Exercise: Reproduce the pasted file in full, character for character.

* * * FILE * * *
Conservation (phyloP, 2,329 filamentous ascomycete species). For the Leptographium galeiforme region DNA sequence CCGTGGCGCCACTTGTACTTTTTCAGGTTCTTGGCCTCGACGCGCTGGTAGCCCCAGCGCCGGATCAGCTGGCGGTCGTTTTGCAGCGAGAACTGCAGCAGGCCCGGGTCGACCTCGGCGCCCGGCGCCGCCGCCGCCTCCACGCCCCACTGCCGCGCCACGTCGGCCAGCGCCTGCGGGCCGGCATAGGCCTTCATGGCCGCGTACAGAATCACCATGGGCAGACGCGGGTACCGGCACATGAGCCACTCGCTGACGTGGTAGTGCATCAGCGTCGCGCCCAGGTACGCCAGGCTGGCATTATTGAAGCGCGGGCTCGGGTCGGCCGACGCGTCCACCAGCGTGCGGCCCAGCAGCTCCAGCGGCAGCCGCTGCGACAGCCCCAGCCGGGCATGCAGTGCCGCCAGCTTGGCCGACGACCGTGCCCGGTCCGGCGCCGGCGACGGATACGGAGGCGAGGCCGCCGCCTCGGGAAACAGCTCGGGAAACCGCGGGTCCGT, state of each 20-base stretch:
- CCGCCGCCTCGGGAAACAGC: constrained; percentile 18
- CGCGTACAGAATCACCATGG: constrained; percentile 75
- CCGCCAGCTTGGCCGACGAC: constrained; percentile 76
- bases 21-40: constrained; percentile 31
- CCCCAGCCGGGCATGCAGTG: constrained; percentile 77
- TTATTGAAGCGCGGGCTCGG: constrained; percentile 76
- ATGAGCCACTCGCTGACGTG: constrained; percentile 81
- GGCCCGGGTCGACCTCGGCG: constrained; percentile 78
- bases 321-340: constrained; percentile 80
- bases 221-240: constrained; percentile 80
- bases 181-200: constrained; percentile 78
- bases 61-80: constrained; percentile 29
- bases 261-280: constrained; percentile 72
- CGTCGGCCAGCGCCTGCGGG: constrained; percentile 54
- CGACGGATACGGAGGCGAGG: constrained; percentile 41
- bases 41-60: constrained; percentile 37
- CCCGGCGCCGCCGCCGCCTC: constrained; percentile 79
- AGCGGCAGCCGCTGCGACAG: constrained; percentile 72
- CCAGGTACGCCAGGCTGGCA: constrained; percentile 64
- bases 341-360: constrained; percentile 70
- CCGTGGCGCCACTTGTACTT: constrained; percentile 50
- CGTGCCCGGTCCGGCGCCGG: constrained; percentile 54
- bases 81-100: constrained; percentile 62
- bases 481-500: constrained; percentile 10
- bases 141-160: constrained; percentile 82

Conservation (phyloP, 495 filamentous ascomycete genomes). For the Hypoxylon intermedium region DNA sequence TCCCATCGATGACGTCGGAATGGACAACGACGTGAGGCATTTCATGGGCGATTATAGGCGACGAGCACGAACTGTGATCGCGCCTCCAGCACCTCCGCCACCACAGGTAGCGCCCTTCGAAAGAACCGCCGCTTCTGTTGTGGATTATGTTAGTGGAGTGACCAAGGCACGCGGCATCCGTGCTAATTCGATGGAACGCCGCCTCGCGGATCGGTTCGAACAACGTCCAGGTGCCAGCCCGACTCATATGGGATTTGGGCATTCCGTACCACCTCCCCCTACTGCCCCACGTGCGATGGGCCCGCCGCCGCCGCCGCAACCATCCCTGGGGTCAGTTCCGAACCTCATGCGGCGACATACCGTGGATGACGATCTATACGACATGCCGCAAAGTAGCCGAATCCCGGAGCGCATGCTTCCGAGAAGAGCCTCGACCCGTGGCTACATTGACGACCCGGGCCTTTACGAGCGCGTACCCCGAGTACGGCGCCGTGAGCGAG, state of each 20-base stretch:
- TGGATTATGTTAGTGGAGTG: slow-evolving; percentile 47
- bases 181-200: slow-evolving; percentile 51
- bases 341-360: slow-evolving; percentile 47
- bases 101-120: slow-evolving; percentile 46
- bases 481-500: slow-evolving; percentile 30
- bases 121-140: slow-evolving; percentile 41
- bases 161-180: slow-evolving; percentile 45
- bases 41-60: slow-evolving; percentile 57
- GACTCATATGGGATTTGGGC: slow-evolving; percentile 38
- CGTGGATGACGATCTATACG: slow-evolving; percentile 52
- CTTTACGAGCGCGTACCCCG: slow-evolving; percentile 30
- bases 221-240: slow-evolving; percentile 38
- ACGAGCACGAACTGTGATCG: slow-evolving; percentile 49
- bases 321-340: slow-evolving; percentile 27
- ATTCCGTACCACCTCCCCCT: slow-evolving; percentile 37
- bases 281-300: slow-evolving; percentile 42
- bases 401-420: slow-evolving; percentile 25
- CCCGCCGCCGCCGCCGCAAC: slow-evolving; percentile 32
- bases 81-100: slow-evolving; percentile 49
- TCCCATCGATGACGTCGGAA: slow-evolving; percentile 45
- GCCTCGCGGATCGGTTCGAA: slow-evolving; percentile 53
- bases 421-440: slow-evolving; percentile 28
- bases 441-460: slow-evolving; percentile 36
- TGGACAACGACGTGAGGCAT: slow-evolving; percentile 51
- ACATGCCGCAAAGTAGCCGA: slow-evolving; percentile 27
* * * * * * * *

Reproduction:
Conservation (phyloP, 2,329 filamentous ascomycete species). For the Leptographium galeiforme region DNA sequence CCGTGGCGCCACTTGTACTTTTTCAGGTTCTTGGCCTCGACGCGCTGGTAGCCCCAGCGCCGGATCAGCTGGCGGTCGTTTTGCAGCGAGAACTGCAGCAGGCCCGGGTCGACCTCGGCGCCCGGCGCCGCCGCCGCCTCCACGCCCCACTGCCGCGCCACGTCGGCCAGCGCCTGCGGGCCGGCATAGGCCTTCATGGCCGCGTACAGAATCACCATGGGCAGACGCGGGTACCGGCACATGAGCCACTCGCTGACGTGGTAGTGCATCAGCGTCGCGCCCAGGTACGCCAGGCTGGCATTATTGAAGCGCGGGCTCGGGTCGGCCGACGCGTCCACCAGCGTGCGGCCCAGCAGCTCCAGCGGCAGCCGCTGCGACAGCCCCAGCCGGGCATGCAGTGCCGCCAGCTTGGCCGACGACCGTGCCCGGTCCGGCGCCGGCGACGGATACGGAGGCGAGGCCGCCGCCTCGGGAAACAGCTCGGGAAACCGCGGGTCCGT, state of each 20-base stretch:
- CCGCCGCCTCGGGAAACAGC: constrained; percentile 18
- CGCGTACAGAATCACCATGG: constrained; percentile 75
- CCGCCAGCTTGGCCGACGAC: constrained; percentile 76
- bases 21-40: constrained; percentile 31
- CCCCAGCCGGGCATGCAGTG: constrained; percentile 77
- TTATTGAAGCGCGGGCTCGG: constrained; percentile 76
- ATGAGCCACTCGCTGACGTG: constrained; percentile 81
- GGCCCGGGTCGACCTCGGCG: constrained; percentile 78
- bases 321-340: constrained; percentile 80
- bases 221-240: constrained; percentile 80
- bases 181-200: constrained; percentile 78
- bases 61-80: constrained; percentile 29
- bases 261-280: constrained; percentile 72
- CGTCGGCCAGCGCCTGCGGG: constrained; percentile 54
- CGACGGATACGGAGGCGAGG: constrained; percentile 41
- bases 41-60: constrained; percentile 37
- CCCGGCGCCGCCGCCGCCTC: constrained; percentile 79
- AGCGGCAGCCGCTGCGACAG: constrained; percentile 72
- CCAGGTACGCCAGGCTGGCA: constrained; percentile 64
- bases 341-360: constrained; percentile 70
- CCGTGGCGCCACTTGTACTT: constrained; percentile 50
- CGTGCCCGGTCCGGCGCCGG: constrained; percentile 54
- bases 81-100: constrained; percentile 62
- bases 481-500: constrained; percentile 10
- bases 141-160: constrained; percentile 82

Conservation (phyloP, 495 filamentous ascomycete genomes). For the Hypoxylon intermedium region DNA sequence TCCCATCGATGACGTCGGAATGGACAACGACGTGAGGCATTTCATGGGCGATTATAGGCGACGAGCACGAACTGTGATCGCGCCTCCAGCACCTCCGCCACCACAGGTAGCGCCCTTCGAAAGAACCGCCGCTTCTGTTGTGGATTATGTTAGTGGAGTGACCAAGGCACGCGGCATCCGTGCTAATTCGATGGAACGCCGCCTCGCGGATCGGTTCGAACAACGTCCAGGTGCCAGCCCGACTCATATGGGATTTGGGCATTCCGTACCACCTCCCCCTACTGCCCCACGTGCGATGGGCCCGCCGCCGCCGCCGCAACCATCCCTGGGGTCAGTTCCGAACCTCATGCGGCGACATACCGTGGATGACGATCTATACGACATGCCGCAAAGTAGCCGAATCCCGGAGCGCATGCTTCCGAGAAGAGCCTCGACCCGTGGCTACATTGACGACCCGGGCCTTTACGAGCGCGTACCCCGAGTACGGCGCCGTGAGCGAG, state of each 20-base stretch:
- TGGATTATGTTAGTGGAGTG: slow-evolving; percentile 47
- bases 181-200: slow-evolving; percentile 51
- bases 341-360: slow-evolving; percentile 47
- bases 101-120: slow-evolving; percentile 46
- bases 481-500: slow-evolving; percentile 30
- bases 121-140: slow-evolving; percentile 41
- bases 161-180: slow-evolving; percentile 45
- bases 41-60: slow-evolving; percentile 57
- GACTCATATGGGATTTGGGC: slow-evolving; percentile 38
- CGTGGATGACGATCTATACG: slow-evolving; percentile 52
- CTTTACGAGCGCGTACCCCG: slow-evolving; percentile 30
- bases 221-240: slow-evolving; percentile 38
- ACGAGCACGAACTGTGATCG: slow-evolving; percentile 49
- bases 321-340: slow-evolving; percentile 27
- ATTCCGTACCACCTCCCCCT: slow-evolving; percentile 37
- bases 281-300: slow-evolving; percentile 42
- bases 401-420: slow-evolving; percentile 25
- CCCGCCGCCGCCGCCGCAAC: slow-evolving; percentile 32
- bases 81-100: slow-evolving; percentile 49
- TCCCATCGATGACGTCGGAA: slow-evolving; percentile 45
- GCCTCGCGGATCGGTTCGAA: slow-evolving; percentile 53
- bases 421-440: slow-evolving; percentile 28
- bases 441-460: slow-evolving; percentile 36
- TGGACAACGACGTGAGGCAT: slow-evolving; percentile 51
- ACATGCCGCAAAGTAGCCGA: slow-evolving; percentile 27